Surrender to Nagasaki's new charms
THE quaint prefecture of Nagasaki, Japan, is not well known for being a tourist stopover. Yet, tourism in the region is now entering a new era, riding on the momentum of restoration works and even a bid for a Unesco World Heritage Site listing - for its churches and Christian sites, including the Oura Cathedral built in the 1850s.
Here's the lowdown on what is being done to revitalise tourism in the region.
This island is part of Ojika town, which includes the surrounding islands.
About 11/2 hours from Sasebo Port by high-speed ferry, this is the northernmost island of the Goto Islands, which lie in the East China Sea.
In recent years, both new and previous residents - who returned to live on the island - have been building inns, by renovating old houses with modern kitchens and bathrooms, and arranging for visitors to stay at the island homes of local fishermen and farmers.
Many are young people, which has brought a youthful energy to the island.
Shimayado Goen inn, which opened in June last year, has been seeing a steady stream of tourists.
In the past six months, it has attracted visitors from more than 10 countries and territories, including the United States, Hungary and Taiwan.
"Many people from abroad come to visit for the interaction you can have with the islanders, the kind that you can't have in big cities," said Taiyo Iwanaga, 35, the inn's owner.
The yearly number of tourists visiting Ojika has exceeded 40,000, bringing it into the spotlight as a new tourist spot.
Those returning to live on the island, known as U-turners, and those moving to the island for the first time - called I-turners - have made this happen.
Mr Iwanaga is a U-turner.
He went to the United States for baseball training after graduating from a local high school. There, he earned a teaching qualification in English.
After returning to Japan, he worked as a tour guide for foreign visitors. During this time, he learnt of the needs of tourists, which he took into consideration when creating his island inn.
For instance, every room has its own bath, as many foreigners are not comfortable with using a shared bathhouse.
The inn's website can be viewed in both Japanese and English. He also shares information in English on travel review sites popular among foreigners, as well as on Facebook.
Among the I-turners is 27-year-old Ryo Fukugawa from Fukuoka Prefecture, who came to the island in 2013 as a member of a municipal government-backed programme.
His term with the programme is due to end in March but, not wanting to leave the island, he decided to renovate an old house to provide hospitality to the tourists.
"I want to become someone who connects the island with tourists," he said.
The polygonal tea fields in the town of Higashi-Sonogi, located in a misty valley, account for about 60 per cent of Nagasaki Prefecture's tea.
To shore up popularity for its Sonogi-cha tea brand, farmers in the town's Nakaogo district are planning tours for people to pick tea leaves, visit a tea factory and learn how to serve the beverage.
They are calling the activity "green tea-rism", a play on the term green tourism.
Last October, five tea-farming families formed a promotion council. Bottled tea has become common but the tea producers are eager to make consumers aware that it can be enjoyed fresh from a teapot.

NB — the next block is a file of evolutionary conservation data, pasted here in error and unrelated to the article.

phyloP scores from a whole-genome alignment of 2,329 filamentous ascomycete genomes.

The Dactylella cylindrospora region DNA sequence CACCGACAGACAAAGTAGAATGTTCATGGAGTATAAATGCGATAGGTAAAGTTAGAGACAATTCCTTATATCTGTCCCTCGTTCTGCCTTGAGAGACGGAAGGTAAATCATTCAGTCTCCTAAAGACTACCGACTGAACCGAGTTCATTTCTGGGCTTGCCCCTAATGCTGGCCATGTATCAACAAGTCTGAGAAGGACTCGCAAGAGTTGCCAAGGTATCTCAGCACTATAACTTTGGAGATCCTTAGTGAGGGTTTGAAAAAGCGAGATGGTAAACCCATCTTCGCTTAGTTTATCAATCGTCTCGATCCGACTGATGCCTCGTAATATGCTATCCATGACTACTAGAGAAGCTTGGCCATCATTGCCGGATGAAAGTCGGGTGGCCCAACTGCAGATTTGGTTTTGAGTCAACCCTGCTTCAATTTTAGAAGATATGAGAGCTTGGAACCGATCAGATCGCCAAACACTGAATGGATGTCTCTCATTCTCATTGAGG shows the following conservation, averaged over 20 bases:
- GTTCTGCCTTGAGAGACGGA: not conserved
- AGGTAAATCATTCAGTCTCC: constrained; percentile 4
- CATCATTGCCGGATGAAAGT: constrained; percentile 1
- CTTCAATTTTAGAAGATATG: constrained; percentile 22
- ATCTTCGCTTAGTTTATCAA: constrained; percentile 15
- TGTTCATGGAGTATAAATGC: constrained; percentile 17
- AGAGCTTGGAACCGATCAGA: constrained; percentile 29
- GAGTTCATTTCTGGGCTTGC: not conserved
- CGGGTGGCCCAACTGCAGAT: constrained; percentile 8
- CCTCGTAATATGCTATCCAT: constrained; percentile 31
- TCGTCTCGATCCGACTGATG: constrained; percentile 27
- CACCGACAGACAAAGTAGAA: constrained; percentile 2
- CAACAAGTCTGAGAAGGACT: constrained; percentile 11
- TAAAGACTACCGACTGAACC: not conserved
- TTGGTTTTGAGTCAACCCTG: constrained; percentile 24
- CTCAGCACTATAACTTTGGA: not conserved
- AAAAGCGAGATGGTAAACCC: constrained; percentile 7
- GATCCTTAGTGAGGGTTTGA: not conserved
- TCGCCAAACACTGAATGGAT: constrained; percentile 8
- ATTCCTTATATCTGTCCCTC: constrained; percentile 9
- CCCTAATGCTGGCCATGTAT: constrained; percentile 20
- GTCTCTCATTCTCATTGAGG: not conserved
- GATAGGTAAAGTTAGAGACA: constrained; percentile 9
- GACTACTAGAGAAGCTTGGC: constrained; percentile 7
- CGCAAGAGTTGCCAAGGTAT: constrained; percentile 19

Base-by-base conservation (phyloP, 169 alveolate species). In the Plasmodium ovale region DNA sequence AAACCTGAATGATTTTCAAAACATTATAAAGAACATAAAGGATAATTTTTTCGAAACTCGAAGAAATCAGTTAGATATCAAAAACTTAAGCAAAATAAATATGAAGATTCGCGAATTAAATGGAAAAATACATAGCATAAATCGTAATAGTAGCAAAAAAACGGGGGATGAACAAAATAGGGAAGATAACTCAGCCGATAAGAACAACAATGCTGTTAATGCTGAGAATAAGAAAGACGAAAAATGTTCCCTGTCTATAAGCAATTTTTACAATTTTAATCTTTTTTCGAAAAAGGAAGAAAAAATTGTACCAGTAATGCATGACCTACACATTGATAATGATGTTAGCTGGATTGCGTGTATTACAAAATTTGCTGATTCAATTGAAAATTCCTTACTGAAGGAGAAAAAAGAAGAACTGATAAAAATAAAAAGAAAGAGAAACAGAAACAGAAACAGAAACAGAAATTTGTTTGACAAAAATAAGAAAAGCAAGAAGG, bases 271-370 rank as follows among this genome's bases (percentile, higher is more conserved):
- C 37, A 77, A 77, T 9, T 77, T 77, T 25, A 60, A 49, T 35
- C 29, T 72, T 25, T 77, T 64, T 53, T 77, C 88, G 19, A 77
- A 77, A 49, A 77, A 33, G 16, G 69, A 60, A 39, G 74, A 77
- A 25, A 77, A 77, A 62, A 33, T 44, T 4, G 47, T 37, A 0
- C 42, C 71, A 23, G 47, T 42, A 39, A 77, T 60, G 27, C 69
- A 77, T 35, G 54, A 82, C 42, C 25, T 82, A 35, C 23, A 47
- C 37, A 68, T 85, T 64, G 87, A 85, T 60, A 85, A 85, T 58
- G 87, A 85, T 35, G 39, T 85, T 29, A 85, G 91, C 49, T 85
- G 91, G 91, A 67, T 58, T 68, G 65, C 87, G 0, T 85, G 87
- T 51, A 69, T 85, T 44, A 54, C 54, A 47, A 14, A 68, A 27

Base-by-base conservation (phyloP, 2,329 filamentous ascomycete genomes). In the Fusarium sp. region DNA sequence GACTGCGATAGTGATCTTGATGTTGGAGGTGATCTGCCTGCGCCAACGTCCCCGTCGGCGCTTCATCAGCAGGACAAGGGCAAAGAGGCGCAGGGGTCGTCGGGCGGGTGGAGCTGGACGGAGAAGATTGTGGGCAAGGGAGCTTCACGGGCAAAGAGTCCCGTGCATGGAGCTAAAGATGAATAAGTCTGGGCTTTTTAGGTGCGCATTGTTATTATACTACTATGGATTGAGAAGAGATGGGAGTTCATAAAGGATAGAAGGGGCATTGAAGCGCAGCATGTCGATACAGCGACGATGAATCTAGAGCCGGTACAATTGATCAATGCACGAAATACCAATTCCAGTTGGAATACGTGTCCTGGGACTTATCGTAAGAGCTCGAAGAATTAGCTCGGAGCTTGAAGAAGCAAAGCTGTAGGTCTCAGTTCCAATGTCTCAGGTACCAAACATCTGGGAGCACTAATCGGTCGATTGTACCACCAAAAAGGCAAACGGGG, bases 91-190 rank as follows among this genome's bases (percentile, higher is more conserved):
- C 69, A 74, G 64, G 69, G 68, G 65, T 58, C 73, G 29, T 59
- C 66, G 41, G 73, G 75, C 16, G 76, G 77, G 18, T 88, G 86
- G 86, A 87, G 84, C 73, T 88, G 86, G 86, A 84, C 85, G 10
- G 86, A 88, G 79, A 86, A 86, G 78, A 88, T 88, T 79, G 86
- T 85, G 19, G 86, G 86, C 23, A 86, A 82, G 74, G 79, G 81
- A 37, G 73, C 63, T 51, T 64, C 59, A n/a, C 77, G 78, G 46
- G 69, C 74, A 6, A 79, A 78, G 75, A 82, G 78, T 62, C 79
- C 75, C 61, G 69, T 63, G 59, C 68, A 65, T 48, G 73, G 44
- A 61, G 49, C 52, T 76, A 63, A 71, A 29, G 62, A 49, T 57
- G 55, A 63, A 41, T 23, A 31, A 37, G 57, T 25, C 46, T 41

"During the first tea harvest in April and May, the aroma of steamed tea emanates through the whole place," said council chairman Hisatsugu Nakayama, 67.
Guests staying at a farmhouse offering minpaku accommodation services (homestays with locals) can enjoy local cuisine such as dagojiru soup, which contains whale meat. They can also eat tempura tea leaves.
For baths, they head to Ureshino Onsen hot spring in Saga Prefecture, a 10-minute drive away.
Being new to the minpaku concept, Mr Nakayama and the other farmers visited minpaku lodges in other prefectures before being granted minpaku licences from the prefectural government on Jan 7.
From March to October this year, overseas tour groups with at least 10 people will visit Higashi-Sonogi a total of 18 times as part of Nagasaki Prefecture sightseeing tours.
They will visit the tea farms, where they will be served with boxed lunches made by local housewives.
"I want to spread the project to other local industries such as rice, fruits, livestock and fisheries," said Shoji Iizuka, 42, a member of the town government's programmes for regional vitalisation.
The small artificial island of Dejima in Nagasaki is an important historical site. It is the former home to a Dutch trading post and the area in which the city's international exchanges began.
The Nagasaki city government is currently restoring the fan-shaped island to its original state nearly four centuries ago.
Six buildings will be restored this year, including an earth-walled storehouse for imported goods.
"If tourists can dress in period costume, eat the same traditional meals and play billiards like the Dutch traders, I think they'll have a more fulfilling visit," said Saori Yamada, 23, who promotes Dejima under the Nagasaki Urban Landscape Laboratory.
Once Japan's sole spot for overseas trade, Dejima was also a place where various Western techniques were brought into the country, such as modern medical care.
It soon became a gathering place for scholars who came from all over Japan to study on the island.
Dejima was influenced by many foreign customs.
Meat dishes, coffee, wine, Western music, opera and even animals such as elephants were brought to the island.
"If this project's various events bring in many visitors and local residents feel pride in Dejima, it'll become a place where international people gather again, just like it used to be," said Ms Yamada.
THE YOMIURI SHIMBUN/ASIA NEWS NETWORK